Sunday, 26 January 2014

Foods That Stain Your Teeth: Tea and Your Teeth


Although tea has a reputation as a healthy beverage, it may not be the best choice when it comes to keeping your teeth white. Dentists say tea -- especially the basic black variety -- can cause more stains than coffee. However, recent studies have found that even herbal teas and white teas have the potential to erode enamel and cause tooth staining.

Above article from: Webmd.com/oral-health


Dentist Plymouth MI
Douglas A. Callow, DDS
9357 General Drive, Suite 112
Plymouth, MI 48170
Phone: (734) 455-2890
Website: www.CallowDDS.com

Tuesday, 21 January 2014

Say Goodbye to “Cavity Bugs!”

Our mouths and teeth are full of germs.  Some of these germs are good, some are neutral, but one in particular is bad and causes tooth decay.  Streptococcus mutans (I’ll call them “cavity bugs”) sticks to our teeth and eats the same foods we eat.  These “cavity bugs” then produce acid onto the tooth surface which causes tooth decay.

Xylitol is an alternative, natural sweetener extracted from plants and also found in the human body. Some brands of gums, candies, mints, toothpastes, and mouthrinses are sweetened with xylitol.  When we put these products into our mouths, the “cavity bugs” eat the xylitol.  Now here’s the cool part…the xylitol clogs up the receptors on the surface of these germs, so they can’t eat sugar and make acid to cause the cavities.  The “cavity bugs” also can’t produce the slimy “glue” that they use to stick themselves to the tooth, so they fall off the tooth and are more easily removed by toothbrushing and flossing.  If a person uses the xylitol often enough and for a long enough period of time, the population of “cavity bugs” plummets way, way down, and other “bugs” move in and take their place, but these other “bugs” don’t cause tooth decay!

Many research studies have demonstrated a HUGE reduction in cavities in both children and adults using xylitol products daily for a long period of time. These studies show that using xylitol products at least 4 or 5 times each day (consuming between 4 and 12 grams of xylitol over the course of a day) will provide the most effective protection against tooth decay.  How can you best benefit from the cavity-fighting properties of xylitol?

  1. Use xylitol toothpaste and/or mouthrinse twice a day, preferably upon waking and at bedtime.
  2. Chew 2 pieces of xylitol gum after each meal.  You only need to chew the gum for 5 minutes to release the xylitol into your saliva.
  3. Use xylitol mints and candies several times during the day to freshen your breath, relieve dry mouth, and give yourself a taste treat.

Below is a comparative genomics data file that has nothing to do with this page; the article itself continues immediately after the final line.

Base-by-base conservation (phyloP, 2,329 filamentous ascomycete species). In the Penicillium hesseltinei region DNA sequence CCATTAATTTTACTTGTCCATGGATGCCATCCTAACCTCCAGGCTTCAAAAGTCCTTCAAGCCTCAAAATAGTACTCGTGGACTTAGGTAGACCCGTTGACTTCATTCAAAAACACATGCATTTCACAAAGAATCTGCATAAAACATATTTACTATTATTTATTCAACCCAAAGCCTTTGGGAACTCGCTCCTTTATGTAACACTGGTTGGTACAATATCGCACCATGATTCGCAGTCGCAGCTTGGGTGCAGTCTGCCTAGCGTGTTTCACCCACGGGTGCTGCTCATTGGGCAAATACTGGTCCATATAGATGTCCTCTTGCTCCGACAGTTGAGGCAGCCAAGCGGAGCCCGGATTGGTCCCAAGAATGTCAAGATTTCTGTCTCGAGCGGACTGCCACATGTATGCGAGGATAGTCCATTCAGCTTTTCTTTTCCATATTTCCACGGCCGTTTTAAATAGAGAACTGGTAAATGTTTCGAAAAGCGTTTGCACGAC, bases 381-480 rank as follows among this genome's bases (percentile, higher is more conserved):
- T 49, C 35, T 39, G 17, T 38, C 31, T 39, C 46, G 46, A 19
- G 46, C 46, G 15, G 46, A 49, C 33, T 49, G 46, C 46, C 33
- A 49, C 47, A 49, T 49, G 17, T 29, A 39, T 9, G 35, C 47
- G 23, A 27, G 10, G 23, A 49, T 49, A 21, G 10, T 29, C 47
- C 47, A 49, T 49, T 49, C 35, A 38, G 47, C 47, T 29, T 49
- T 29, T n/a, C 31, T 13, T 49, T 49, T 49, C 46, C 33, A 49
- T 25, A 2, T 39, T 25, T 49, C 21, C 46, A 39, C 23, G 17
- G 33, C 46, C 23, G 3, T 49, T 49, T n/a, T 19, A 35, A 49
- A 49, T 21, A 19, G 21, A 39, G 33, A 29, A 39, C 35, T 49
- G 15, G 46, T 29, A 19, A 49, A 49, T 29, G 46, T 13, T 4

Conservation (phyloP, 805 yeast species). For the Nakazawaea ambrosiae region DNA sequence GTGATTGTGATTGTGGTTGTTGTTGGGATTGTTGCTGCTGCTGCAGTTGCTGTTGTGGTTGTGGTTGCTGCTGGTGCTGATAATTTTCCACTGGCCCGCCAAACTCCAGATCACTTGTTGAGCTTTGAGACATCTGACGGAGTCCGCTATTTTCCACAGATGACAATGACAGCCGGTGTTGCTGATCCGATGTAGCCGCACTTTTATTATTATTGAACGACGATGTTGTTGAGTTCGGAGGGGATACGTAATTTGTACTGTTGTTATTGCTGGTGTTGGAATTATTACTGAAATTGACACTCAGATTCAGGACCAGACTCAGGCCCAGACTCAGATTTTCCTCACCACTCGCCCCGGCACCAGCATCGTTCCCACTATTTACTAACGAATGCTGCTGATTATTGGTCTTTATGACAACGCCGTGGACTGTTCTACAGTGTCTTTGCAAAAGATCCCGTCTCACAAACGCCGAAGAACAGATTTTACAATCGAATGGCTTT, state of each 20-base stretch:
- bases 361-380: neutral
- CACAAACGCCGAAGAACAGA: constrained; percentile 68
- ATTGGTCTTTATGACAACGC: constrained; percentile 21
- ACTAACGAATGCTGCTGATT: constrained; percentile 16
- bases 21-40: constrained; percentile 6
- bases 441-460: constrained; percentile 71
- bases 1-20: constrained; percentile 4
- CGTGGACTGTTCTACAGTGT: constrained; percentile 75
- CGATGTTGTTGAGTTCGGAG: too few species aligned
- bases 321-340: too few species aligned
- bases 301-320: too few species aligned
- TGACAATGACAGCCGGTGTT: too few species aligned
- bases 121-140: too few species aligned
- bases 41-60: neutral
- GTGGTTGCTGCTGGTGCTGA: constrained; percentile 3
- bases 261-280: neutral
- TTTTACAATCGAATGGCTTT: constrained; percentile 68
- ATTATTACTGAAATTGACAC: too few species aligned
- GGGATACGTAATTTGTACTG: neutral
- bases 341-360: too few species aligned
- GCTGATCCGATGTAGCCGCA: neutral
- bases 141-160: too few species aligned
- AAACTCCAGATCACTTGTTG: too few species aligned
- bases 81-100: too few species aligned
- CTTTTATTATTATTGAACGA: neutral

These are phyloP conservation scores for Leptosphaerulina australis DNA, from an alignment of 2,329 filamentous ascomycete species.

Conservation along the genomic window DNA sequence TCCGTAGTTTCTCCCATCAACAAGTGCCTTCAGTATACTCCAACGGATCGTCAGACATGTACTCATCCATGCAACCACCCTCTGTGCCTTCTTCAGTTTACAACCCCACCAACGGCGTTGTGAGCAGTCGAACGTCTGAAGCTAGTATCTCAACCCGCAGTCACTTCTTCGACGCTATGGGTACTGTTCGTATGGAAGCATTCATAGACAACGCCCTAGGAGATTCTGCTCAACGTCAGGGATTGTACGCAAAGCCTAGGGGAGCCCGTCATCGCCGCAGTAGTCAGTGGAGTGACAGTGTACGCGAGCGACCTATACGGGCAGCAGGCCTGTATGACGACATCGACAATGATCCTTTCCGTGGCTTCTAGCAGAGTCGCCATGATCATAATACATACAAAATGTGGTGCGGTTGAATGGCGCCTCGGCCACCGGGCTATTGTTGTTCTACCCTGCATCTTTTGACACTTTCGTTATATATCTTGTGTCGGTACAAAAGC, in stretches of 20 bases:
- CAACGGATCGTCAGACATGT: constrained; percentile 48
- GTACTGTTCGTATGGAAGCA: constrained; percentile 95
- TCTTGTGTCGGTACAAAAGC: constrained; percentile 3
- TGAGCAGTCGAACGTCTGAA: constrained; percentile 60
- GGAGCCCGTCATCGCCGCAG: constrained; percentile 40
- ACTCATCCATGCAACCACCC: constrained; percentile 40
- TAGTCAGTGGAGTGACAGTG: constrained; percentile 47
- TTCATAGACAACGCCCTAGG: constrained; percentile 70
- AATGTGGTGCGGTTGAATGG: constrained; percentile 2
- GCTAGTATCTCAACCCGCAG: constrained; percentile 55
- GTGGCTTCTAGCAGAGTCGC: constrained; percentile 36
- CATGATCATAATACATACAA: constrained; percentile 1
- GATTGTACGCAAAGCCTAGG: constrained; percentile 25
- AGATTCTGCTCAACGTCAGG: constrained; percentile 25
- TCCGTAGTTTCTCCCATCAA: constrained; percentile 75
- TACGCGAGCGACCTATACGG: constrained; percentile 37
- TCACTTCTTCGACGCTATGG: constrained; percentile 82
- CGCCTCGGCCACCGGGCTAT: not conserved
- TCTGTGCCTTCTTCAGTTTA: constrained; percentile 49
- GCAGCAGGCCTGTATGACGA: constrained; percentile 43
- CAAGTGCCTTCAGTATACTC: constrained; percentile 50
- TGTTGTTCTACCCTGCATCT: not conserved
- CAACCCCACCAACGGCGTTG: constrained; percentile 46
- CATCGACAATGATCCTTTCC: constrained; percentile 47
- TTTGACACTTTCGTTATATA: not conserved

4. Xylitol sweetener can be purchased in powder form and used to sweeten beverages, such as coffee, tea, or unsweetened drink mixes (Kool Aid for instance.)  It can also be used in cooking.

Be careful not to overdo it, extremely higher amounts of xylitol, more than 20 grams per meal or 60 grams per day, may cause diarrhea.  And keep it away from your pets, its poisonous for them.

Xylitol products are available locally at the Better Health Store in Plymouth, Zerbo’s in Livonia, also at many drug stores and Walmart. For more information about xylitol, or to purchase xylitol products online, check out some of these resources:

Finally, limit the amount and frequency of sugary snacks and beverages, and brush and floss twice daily! 

Douglas A. Callow, DDS
www.callowdds.com

Wednesday, 8 January 2014

Tooth Decay and Sensitivity

What Causes Tooth Enamel Damage?

What happens when tooth enamel is damaged? The exposed part underneath becomes vulnerable to decay. Cavities aren't the only problem.

Teeth with damaged enamel can become sensitive to extreme temperatures. Suddenly, eating ice cream or sipping hot coffee can be painful or unpleasant.

Above article from: WebMD.com/oral-health


Dentist Plymouth MI
Douglas A. Callow, DDS
9357 General Drive, Suite 112
Plymouth, MI 48170
Phone: (734) 455-2890
Website: www.CallowDDS.com

Wednesday, 1 January 2014

How Enamel Protects Your Teeth

What Causes Tooth Enamel Damage?

Enamel is kind of like the shell of an egg: it protects the softer, more vulnerable part of the tooth inside.
But unlike an eggshell, the thin layer of enamel is tough.

In fact, enamel is the hardest substance in the body. It can withstand decades of biting, chewing and crunching -- with some luck and good dental care.

Above article from: WebMD.com/oral-health


Dentist Plymouth MI
Douglas A. Callow, DDS
9357 General Drive, Suite 112
Plymouth, MI 48170
Phone: (734) 455-2890
Website: www.CallowDDS.com